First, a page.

Lyons Housing Authority Secures $500,000 Grant from HUD
The Lyons Housing Authority has received $500,000 from the U.S. Department of Housing and Urban Development to clean up lead paint hazards in public housing. The local allocation was part of nearly $51.4 million awarded to 25 public housing agencies in 19 states and was the only one made in the state of Georgia.
The funds are earmarked to identify and reduce lead-paint based paint hazards in thousands of older public housing units. Provided through HUD’s Public Housing Capital Fund, these grants will be targeted for public housing units currently occupied by families with young children.
Shawnee M. Gunn, Executive Director for the Lyons Housing Authority, noted that the continued from page
Authority has been working to remove lead paint from older units for some time, but the recently awarded funds will expedite the process. “We have been using money from our capital funds as we could, but this will allow us to focus directly on the paint removal.” She said the process is expensive since experts must be employed to perform the abatement.
Gunn oversees 130 apartments spread out over 11 sites in Lyons. A lot of this housing was built in the 1960s when lead-based paint was still in use. She said future work will involve unit exteriors since the Authority has completed interior abatements.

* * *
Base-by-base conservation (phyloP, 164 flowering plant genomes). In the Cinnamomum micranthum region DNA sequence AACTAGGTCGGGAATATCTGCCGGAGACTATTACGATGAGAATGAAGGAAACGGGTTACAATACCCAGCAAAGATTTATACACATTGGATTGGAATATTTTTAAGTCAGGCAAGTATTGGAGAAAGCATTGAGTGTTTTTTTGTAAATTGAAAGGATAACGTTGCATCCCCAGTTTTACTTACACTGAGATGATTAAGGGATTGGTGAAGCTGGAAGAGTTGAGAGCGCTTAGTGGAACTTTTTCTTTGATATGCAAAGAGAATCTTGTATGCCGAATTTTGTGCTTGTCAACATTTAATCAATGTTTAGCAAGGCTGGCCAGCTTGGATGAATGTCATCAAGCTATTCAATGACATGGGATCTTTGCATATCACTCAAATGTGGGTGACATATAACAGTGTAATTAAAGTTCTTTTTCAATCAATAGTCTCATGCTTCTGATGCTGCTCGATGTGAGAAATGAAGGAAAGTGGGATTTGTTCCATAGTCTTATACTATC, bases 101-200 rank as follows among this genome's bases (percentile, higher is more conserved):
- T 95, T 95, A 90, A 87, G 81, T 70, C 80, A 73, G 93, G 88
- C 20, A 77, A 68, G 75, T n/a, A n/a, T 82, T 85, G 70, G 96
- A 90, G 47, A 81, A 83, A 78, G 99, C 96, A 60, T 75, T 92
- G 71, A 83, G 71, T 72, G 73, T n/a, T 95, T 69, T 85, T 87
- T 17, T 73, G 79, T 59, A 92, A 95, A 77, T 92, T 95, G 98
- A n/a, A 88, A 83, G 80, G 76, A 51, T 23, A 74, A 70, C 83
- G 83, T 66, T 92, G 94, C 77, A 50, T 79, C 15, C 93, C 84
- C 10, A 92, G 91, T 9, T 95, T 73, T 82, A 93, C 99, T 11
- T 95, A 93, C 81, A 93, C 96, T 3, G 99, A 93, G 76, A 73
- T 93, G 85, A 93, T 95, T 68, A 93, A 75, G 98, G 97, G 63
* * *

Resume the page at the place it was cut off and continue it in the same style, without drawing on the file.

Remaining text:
Although lead-based paint was banned for residential use in 1978, HUD estimates that about 24 million older homes still have significant lead-based paint hazards today. While most public housing has already undergone abatement, there are still some properties where leadbased paint remains, and where hazards have developed. Lead-contaminated dust is the primary cause of lead exposure and can lead to a variety of health problems in young children, including reduced IQ, learning disabilities, developmental delays, reduced height, and impaired hearing. At higher levels, lead can damage children’s kidneys and central nervous systems and can even be deadly.
“In order to be healthy, it’s important to have a healthy home,” said HUD Secretary Marcia L. Fudge. “Protecting families with young children from lead and other health hazards is an important part of HUD’s mission, and we don’t take it lightly. HUD is committed to President Biden’s directive to prioritize environmental justice and equity for disadvantaged communities.”